Spending on local government services will rise by just one percent per annum in forthcoming years, despite the fact that many councils are tottering on the brink of bankruptcy. Expect more libraries and public swimming pools to close.

The Rest Is Politics

Marks out of ten? I would award Mr Hunt a commendable but unexceptional six out of ten. He has rekindled a glimmer of hope that was almost lost that the future might possibly be better than the recent past. He has given Tory backbenchers a story to tell on the doorsteps. They can claim with some conviction that the Conservatives are a party that aspires to lower personal taxation and rewards hard work.

But the debt burden carried by the British state is still crippling and the prospect of returning to robust and sustained economic growth is still elusive. Living standards are still falling in many corners as disposable incomes fall. Council tax bills are imminently set to explode – which threatens to wipe out the benefits of the cuts in NICs. The Institute for Fiscal Studies (IFS) calculates that living standards will be lower at the end of this parliament than at the beginning – something we knew already. It is unlikely that the package of measures unveiled on Wednesday will have any material impact on the Tories’ standing in the opinion polls.

The rumour circulating in the run-up to the Spring Budget was that Mr Sunak would call an early general election to coincide with the English council elections and the London mayoral election on 02 May. For that to happen, parliament would have to be dissolved by 26 March – and that is not going to happen given the legislative timetable in which the symbolic Rwanda Bill looms large. The rumour was partly fanned by Labour who could then claim that the Tories are too scared to face the electorate. In fact, the economic outlook may very well look better in the fourth quarter of this year as inflation falls to something near the Bank of England’s official two percent target and interest rates begin to fall. I am sticking with my prediction, made at the beginning of this year in these pages, that the election will take place on 10 October – though George Osborne, who has his ear to the ground, thinks it will be 14 November.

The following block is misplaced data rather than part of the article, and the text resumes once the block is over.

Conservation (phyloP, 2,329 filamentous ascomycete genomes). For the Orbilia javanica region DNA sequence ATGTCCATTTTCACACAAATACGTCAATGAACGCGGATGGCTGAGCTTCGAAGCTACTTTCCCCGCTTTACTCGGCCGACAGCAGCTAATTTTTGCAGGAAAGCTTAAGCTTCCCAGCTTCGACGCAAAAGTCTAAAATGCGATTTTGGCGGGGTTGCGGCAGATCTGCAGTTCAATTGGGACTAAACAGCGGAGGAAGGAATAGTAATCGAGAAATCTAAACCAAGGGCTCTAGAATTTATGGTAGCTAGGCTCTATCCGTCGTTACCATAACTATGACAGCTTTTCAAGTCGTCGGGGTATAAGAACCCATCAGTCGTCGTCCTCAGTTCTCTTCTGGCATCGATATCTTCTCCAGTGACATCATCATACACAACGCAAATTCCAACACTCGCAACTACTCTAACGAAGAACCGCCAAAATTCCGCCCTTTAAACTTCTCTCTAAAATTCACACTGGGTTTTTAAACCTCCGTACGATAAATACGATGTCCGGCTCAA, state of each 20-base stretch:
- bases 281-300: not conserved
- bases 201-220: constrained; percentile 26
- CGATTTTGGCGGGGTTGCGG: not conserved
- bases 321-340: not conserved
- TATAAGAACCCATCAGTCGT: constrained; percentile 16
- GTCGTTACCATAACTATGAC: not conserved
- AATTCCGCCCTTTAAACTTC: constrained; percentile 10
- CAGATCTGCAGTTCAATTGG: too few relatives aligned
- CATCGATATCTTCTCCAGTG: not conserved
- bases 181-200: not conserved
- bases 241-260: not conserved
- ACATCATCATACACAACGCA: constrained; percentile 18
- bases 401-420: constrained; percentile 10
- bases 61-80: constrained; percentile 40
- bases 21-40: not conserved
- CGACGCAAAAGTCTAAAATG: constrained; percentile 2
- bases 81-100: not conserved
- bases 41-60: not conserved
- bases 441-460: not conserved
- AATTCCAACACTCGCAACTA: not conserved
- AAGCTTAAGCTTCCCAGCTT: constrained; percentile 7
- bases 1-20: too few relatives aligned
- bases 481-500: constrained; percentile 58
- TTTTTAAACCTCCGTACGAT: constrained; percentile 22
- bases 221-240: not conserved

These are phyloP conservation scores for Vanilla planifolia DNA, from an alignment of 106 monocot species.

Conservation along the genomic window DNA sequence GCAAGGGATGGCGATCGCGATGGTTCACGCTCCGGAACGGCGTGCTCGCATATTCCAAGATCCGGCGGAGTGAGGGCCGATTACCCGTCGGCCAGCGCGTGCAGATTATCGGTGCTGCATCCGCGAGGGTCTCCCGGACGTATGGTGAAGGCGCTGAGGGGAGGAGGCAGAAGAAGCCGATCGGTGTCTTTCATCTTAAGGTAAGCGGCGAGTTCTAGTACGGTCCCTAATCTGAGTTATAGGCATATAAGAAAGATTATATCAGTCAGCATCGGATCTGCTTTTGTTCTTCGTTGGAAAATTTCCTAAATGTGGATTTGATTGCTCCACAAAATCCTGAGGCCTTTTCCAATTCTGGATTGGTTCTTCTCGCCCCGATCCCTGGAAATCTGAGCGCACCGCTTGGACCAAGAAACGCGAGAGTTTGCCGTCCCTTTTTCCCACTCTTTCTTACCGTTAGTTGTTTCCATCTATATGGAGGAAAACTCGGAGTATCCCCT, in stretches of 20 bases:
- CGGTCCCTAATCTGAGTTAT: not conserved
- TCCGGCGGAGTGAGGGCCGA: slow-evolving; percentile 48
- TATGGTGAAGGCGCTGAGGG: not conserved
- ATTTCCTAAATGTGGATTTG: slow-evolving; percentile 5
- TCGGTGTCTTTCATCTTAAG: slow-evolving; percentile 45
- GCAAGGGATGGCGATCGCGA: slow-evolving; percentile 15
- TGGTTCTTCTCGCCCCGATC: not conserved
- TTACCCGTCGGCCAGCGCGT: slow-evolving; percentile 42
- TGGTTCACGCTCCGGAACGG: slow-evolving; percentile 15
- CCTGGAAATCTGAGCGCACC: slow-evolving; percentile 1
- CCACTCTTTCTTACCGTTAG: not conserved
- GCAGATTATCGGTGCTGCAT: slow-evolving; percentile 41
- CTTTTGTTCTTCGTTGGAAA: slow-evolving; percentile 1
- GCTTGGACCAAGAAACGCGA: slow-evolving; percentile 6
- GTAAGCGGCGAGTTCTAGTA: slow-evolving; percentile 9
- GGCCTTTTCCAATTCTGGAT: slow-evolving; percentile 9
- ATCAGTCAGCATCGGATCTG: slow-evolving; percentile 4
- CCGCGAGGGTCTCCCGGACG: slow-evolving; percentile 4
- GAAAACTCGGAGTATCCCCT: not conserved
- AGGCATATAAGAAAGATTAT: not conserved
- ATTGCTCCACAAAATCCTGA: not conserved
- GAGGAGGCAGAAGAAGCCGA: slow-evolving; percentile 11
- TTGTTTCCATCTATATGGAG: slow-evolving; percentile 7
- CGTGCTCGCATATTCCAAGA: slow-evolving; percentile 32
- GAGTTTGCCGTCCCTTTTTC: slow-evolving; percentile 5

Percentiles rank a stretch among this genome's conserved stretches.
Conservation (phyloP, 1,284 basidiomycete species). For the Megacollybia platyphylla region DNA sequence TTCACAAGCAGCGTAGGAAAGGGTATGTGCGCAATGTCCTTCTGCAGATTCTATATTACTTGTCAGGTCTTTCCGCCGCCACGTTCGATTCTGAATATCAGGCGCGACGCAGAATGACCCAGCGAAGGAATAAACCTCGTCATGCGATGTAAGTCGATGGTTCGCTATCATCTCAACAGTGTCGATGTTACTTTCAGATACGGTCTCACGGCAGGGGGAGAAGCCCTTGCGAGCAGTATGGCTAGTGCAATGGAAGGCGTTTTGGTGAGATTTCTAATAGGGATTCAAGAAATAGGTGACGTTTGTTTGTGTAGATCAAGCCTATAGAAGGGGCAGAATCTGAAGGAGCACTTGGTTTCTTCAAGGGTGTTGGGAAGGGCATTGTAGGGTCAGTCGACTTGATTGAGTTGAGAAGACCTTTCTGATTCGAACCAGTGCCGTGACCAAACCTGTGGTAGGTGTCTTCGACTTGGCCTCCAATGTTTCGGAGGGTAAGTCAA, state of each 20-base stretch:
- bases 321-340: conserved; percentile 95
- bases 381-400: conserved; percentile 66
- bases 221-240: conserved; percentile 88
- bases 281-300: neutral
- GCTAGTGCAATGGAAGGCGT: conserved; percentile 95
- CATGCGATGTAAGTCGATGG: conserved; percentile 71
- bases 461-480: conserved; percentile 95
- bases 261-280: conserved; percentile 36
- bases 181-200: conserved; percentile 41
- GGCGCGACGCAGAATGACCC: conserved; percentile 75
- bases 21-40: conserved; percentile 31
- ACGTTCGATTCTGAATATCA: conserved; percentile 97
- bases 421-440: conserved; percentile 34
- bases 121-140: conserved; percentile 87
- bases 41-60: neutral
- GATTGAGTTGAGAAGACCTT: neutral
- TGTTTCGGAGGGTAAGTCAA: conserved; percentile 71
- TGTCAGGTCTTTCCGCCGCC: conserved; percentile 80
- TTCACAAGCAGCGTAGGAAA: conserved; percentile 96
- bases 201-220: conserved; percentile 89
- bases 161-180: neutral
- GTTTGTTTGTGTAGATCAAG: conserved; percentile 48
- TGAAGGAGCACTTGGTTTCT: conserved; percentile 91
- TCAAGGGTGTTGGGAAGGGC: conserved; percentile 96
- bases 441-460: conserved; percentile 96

Either way, it is just possible that Messrs Sunak and Hunt will decide to hold a further fiscal event in September. So, the Spring Budget this week might not be Mr Hunt’s last budget after all. But, assuming he is re-elected to the House of Commons – his seat in South West Surrey is a Lib Dem target – and even if, despite the odds, the Tories manage to hang on in power, it is probable that Mr Sunak would want a fresh face at Number Eleven Downing Street. Mr Hunt, for his part, is the only minister, along with Michael Gove the Levelling Up Secretary, who has sat in cabinet almost continuously since 12 May 2010. (He sat on the backbenches during Boris Johnson’s premiership but was summoned back to office when Liz Truss fired poor old Kwasi Kwarteng). He was the longest serving Secretary of State for Health. One has to admire his staying power.